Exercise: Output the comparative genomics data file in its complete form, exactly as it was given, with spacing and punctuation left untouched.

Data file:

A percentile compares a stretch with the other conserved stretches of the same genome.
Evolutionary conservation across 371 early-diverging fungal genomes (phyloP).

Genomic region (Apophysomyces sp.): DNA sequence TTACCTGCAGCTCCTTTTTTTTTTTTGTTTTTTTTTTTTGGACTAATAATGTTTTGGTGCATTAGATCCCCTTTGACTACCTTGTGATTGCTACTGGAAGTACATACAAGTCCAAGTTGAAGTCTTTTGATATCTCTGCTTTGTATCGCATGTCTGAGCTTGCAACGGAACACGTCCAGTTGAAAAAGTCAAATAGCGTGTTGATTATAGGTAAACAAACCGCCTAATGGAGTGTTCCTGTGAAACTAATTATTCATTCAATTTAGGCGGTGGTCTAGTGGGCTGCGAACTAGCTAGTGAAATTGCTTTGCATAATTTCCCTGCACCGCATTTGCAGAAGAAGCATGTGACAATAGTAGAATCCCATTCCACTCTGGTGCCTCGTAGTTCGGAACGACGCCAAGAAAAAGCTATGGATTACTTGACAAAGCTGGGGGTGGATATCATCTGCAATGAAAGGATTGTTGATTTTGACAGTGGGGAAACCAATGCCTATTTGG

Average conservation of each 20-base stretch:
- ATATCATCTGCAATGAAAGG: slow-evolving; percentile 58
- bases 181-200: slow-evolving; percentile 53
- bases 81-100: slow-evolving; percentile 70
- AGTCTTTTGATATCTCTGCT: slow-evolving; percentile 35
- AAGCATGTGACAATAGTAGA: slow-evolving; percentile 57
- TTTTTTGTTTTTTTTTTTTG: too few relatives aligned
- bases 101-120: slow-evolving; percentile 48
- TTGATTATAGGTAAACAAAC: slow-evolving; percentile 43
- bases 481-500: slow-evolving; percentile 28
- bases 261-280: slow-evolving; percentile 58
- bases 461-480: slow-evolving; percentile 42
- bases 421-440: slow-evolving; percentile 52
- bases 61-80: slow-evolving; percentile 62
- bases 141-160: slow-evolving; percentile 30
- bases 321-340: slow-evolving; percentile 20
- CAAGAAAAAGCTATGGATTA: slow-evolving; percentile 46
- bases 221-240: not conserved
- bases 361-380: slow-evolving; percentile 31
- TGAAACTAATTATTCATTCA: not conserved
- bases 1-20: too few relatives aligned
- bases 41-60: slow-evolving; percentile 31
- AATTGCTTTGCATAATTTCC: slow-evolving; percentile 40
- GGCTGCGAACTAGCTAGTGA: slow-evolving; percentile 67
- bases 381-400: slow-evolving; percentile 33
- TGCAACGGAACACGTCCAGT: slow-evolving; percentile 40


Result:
A percentile compares a stretch with the other conserved stretches of the same genome.
Evolutionary conservation across 371 early-diverging fungal genomes (phyloP).

Genomic region (Apophysomyces sp.): DNA sequence TTACCTGCAGCTCCTTTTTTTTTTTTGTTTTTTTTTTTTGGACTAATAATGTTTTGGTGCATTAGATCCCCTTTGACTACCTTGTGATTGCTACTGGAAGTACATACAAGTCCAAGTTGAAGTCTTTTGATATCTCTGCTTTGTATCGCATGTCTGAGCTTGCAACGGAACACGTCCAGTTGAAAAAGTCAAATAGCGTGTTGATTATAGGTAAACAAACCGCCTAATGGAGTGTTCCTGTGAAACTAATTATTCATTCAATTTAGGCGGTGGTCTAGTGGGCTGCGAACTAGCTAGTGAAATTGCTTTGCATAATTTCCCTGCACCGCATTTGCAGAAGAAGCATGTGACAATAGTAGAATCCCATTCCACTCTGGTGCCTCGTAGTTCGGAACGACGCCAAGAAAAAGCTATGGATTACTTGACAAAGCTGGGGGTGGATATCATCTGCAATGAAAGGATTGTTGATTTTGACAGTGGGGAAACCAATGCCTATTTGG

Average conservation of each 20-base stretch:
- ATATCATCTGCAATGAAAGG: slow-evolving; percentile 58
- bases 181-200: slow-evolving; percentile 53
- bases 81-100: slow-evolving; percentile 70
- AGTCTTTTGATATCTCTGCT: slow-evolving; percentile 35
- AAGCATGTGACAATAGTAGA: slow-evolving; percentile 57
- TTTTTTGTTTTTTTTTTTTG: too few relatives aligned
- bases 101-120: slow-evolving; percentile 48
- TTGATTATAGGTAAACAAAC: slow-evolving; percentile 43
- bases 481-500: slow-evolving; percentile 28
- bases 261-280: slow-evolving; percentile 58
- bases 461-480: slow-evolving; percentile 42
- bases 421-440: slow-evolving; percentile 52
- bases 61-80: slow-evolving; percentile 62
- bases 141-160: slow-evolving; percentile 30
- bases 321-340: slow-evolving; percentile 20
- CAAGAAAAAGCTATGGATTA: slow-evolving; percentile 46
- bases 221-240: not conserved
- bases 361-380: slow-evolving; percentile 31
- TGAAACTAATTATTCATTCA: not conserved
- bases 1-20: too few relatives aligned
- bases 41-60: slow-evolving; percentile 31
- AATTGCTTTGCATAATTTCC: slow-evolving; percentile 40
- GGCTGCGAACTAGCTAGTGA: slow-evolving; percentile 67
- bases 381-400: slow-evolving; percentile 33
- TGCAACGGAACACGTCCAGT: slow-evolving; percentile 40